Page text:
The image of an IT department containing rack after rack of hardware for data storage could one day be a hazy memory. There is more and more of a tendency for companies and organisations to virtualise their server and storage operation and become what’s labelled as a ‘software-defined data center’,- it’s a market that is forecast to hit $77 billion
by the year 2020. The advantages of virtualisation
Cost, flexibility and ease of use are three of the key benefits of virtualisation. It’s a way of making less hardware yield more: in the case of virtual storage such as a SAN system, it means more data can be stored and accessed far more easily across many locations. Cost savings
- capital expenditure and operational costs can be reduced by around 40% in some cases Simplicity
- the virtual SAN software can be run and managed from a central location yet serve many more Availability
- high availability, live updates and migration even in many challenging environments Virtualised storage
The idea of using VM’s (virtual machines) so computers can run software that isn’t actually loaded onto that specific machine is not new, but virtualised storage is a newer technology and one being embraced by more users.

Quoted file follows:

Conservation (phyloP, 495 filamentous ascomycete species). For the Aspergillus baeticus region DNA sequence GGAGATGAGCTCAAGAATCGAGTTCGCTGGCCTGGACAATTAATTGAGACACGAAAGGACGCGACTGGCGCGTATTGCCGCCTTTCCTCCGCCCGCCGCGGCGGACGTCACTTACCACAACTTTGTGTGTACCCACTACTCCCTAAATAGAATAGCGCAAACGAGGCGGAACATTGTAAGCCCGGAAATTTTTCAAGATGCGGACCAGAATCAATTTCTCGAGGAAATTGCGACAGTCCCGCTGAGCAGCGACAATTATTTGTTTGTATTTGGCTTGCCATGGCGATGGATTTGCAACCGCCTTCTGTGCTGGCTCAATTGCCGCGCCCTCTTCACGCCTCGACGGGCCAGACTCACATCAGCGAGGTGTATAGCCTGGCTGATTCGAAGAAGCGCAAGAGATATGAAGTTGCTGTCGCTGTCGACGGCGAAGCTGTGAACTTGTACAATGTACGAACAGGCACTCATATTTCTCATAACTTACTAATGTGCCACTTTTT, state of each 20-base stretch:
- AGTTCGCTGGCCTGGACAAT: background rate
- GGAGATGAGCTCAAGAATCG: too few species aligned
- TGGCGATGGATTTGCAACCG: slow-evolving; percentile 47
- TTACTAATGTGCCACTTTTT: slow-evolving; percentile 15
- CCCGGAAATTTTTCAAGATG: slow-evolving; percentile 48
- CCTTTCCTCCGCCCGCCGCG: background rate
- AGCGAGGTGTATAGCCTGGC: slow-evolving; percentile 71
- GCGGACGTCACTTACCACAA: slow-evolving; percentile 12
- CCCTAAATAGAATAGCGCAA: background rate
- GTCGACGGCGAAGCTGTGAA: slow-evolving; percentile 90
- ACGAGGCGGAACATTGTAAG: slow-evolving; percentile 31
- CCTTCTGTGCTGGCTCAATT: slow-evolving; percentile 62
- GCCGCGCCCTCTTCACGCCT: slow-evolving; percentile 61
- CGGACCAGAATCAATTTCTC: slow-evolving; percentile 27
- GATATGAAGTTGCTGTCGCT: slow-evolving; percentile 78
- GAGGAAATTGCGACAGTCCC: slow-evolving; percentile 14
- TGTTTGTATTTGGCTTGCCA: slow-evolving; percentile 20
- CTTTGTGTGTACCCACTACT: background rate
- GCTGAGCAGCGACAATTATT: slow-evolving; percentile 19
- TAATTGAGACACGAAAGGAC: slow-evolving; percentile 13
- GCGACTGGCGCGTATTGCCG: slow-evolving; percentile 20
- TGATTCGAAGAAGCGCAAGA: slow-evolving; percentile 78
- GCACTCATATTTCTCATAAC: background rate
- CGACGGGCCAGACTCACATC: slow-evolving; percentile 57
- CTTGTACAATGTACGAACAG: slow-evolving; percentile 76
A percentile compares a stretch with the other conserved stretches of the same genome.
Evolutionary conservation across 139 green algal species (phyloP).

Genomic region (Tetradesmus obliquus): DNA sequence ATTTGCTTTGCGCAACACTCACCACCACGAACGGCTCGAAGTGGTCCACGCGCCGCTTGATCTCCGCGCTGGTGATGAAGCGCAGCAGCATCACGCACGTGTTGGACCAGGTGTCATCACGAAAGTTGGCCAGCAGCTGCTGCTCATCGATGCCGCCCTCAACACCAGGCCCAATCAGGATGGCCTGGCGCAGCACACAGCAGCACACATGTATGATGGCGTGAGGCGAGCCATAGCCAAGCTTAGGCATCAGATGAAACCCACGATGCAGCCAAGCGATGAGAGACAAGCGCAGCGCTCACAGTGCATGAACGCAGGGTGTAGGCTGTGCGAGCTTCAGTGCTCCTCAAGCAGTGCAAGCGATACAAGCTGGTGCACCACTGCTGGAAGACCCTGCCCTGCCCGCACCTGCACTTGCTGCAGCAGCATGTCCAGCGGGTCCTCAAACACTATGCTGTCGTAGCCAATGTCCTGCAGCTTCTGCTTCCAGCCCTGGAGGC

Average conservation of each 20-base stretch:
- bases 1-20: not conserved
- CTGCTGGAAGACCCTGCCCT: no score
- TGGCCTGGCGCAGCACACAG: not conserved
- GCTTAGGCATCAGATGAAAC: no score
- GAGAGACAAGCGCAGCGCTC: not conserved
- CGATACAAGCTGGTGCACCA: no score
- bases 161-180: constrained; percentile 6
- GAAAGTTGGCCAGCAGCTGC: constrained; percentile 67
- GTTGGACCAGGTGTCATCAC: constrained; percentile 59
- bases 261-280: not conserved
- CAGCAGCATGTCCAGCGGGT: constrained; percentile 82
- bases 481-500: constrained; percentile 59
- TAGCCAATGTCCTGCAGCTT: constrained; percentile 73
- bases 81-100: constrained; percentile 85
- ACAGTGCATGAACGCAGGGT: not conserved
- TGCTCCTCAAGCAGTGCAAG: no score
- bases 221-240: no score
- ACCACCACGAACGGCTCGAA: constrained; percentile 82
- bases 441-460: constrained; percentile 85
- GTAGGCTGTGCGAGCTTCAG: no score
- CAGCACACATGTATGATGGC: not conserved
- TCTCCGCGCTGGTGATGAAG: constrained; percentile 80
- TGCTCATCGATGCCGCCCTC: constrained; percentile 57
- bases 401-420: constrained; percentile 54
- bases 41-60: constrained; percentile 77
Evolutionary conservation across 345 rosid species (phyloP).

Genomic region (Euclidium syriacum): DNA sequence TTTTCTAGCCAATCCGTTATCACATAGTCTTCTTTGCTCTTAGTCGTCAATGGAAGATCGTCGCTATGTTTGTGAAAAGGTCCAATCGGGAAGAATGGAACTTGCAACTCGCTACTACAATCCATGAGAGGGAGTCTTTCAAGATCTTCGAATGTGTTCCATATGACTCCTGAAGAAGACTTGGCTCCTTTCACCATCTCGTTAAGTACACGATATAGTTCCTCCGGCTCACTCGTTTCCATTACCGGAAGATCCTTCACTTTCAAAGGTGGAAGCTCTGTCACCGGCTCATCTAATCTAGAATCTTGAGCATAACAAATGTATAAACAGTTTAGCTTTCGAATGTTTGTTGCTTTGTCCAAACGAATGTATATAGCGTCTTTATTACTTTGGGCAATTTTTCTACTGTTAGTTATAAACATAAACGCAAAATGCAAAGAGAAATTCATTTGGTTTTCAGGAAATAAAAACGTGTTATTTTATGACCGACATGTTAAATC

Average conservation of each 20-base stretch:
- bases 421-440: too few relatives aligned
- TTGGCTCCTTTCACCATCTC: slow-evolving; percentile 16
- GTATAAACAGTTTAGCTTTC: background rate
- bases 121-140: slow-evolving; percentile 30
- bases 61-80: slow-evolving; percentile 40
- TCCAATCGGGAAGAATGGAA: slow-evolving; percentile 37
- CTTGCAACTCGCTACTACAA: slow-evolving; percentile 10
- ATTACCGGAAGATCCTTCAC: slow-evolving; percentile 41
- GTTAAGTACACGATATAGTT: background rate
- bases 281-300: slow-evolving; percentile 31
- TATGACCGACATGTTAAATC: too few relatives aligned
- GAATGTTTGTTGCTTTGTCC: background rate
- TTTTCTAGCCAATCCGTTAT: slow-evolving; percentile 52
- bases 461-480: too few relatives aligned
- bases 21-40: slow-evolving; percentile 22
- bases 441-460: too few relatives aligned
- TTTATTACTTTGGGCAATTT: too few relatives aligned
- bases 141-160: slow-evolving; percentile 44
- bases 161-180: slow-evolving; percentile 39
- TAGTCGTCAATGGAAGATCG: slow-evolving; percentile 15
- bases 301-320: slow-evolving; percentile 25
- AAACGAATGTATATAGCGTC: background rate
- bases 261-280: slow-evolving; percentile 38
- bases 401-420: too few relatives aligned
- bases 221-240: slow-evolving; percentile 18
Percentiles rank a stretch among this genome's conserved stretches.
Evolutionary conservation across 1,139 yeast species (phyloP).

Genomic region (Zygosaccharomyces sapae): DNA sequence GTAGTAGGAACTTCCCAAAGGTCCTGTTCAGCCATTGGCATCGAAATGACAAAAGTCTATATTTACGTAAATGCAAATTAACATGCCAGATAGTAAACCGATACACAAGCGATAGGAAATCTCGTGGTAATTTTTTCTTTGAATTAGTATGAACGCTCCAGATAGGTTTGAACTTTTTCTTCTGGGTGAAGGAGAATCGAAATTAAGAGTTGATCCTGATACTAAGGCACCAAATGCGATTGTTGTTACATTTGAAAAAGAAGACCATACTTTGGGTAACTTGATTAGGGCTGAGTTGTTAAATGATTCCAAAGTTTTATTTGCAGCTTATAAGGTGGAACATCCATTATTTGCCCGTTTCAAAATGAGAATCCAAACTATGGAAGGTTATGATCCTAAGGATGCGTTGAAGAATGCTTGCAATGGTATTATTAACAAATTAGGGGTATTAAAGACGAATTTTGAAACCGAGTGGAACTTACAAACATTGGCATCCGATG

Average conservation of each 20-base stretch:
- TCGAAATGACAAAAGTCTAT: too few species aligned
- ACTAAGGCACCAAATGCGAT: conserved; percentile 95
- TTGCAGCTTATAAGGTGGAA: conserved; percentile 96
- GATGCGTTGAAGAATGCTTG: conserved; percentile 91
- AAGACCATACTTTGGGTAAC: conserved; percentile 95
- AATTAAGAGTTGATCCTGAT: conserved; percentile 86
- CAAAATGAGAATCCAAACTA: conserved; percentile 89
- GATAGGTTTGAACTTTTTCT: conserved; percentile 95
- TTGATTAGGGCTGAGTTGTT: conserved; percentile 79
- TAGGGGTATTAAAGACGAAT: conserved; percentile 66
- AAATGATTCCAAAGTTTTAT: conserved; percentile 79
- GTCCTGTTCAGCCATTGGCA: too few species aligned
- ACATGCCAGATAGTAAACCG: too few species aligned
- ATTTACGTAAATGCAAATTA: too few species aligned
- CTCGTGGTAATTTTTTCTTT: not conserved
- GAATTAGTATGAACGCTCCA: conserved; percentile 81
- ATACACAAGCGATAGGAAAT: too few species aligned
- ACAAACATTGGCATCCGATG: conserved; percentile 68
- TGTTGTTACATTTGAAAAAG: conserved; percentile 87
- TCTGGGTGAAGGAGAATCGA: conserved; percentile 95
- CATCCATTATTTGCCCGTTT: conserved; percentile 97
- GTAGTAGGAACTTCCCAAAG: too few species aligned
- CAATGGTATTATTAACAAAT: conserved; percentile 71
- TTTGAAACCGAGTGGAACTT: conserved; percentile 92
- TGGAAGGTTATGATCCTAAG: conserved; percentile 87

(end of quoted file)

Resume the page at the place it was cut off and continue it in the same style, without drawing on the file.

Put simply, the SAN (standard area network) is a software shared storage solution. In the case of virtual storage specialists StorMagic
, their SAN solution - SvSAN - runs on just two servers yet enables storage to be shared across multiple locations while being centrally managed from just one. Who will gain?
Some smaller specialist vendors who are at the cutting edge of the technology and quickly bring new solutions to the market are gaining - particularly as they can react and provide bespoke solutions to their clients swiftly. Contrast this with a leading networking behemoth who generally may take some five years to develop a new product
Clients can certainly gain: if they’re prepared to change their culture in moving away from hardware to software-based solutions, then a raft of benefits await. Take cost: it’s not just the reduced hardware investment but other savings such as the implications of downtime, power, maintenance and likely recruitment cost reductions as not so many people - including experts - are required on the payroll. Are there any barriers? Inertia
: the desire to stick with the familiar and the reluctance to switch technologies is prevalent in some cases. Many IT professionals are used to working with physical equipment: if they need more storage, then they’re used to buying and setting up more hardware. The idea that it’s possible to simply spend some time at a console to achieve the same objective seems alien to some. Learning curve
: even for the seasoned IT professional, there will be some learning involved and the thought of re-training an entire IT department can be daunting for some. It’s worth remembering that modern SAN storage systems and other virtualisation IT solutions are mostly designed for ease of use and set up for the client.
It’s also possible to ‘take a test drive’ with companies offering trials of SAN virtual storage and others.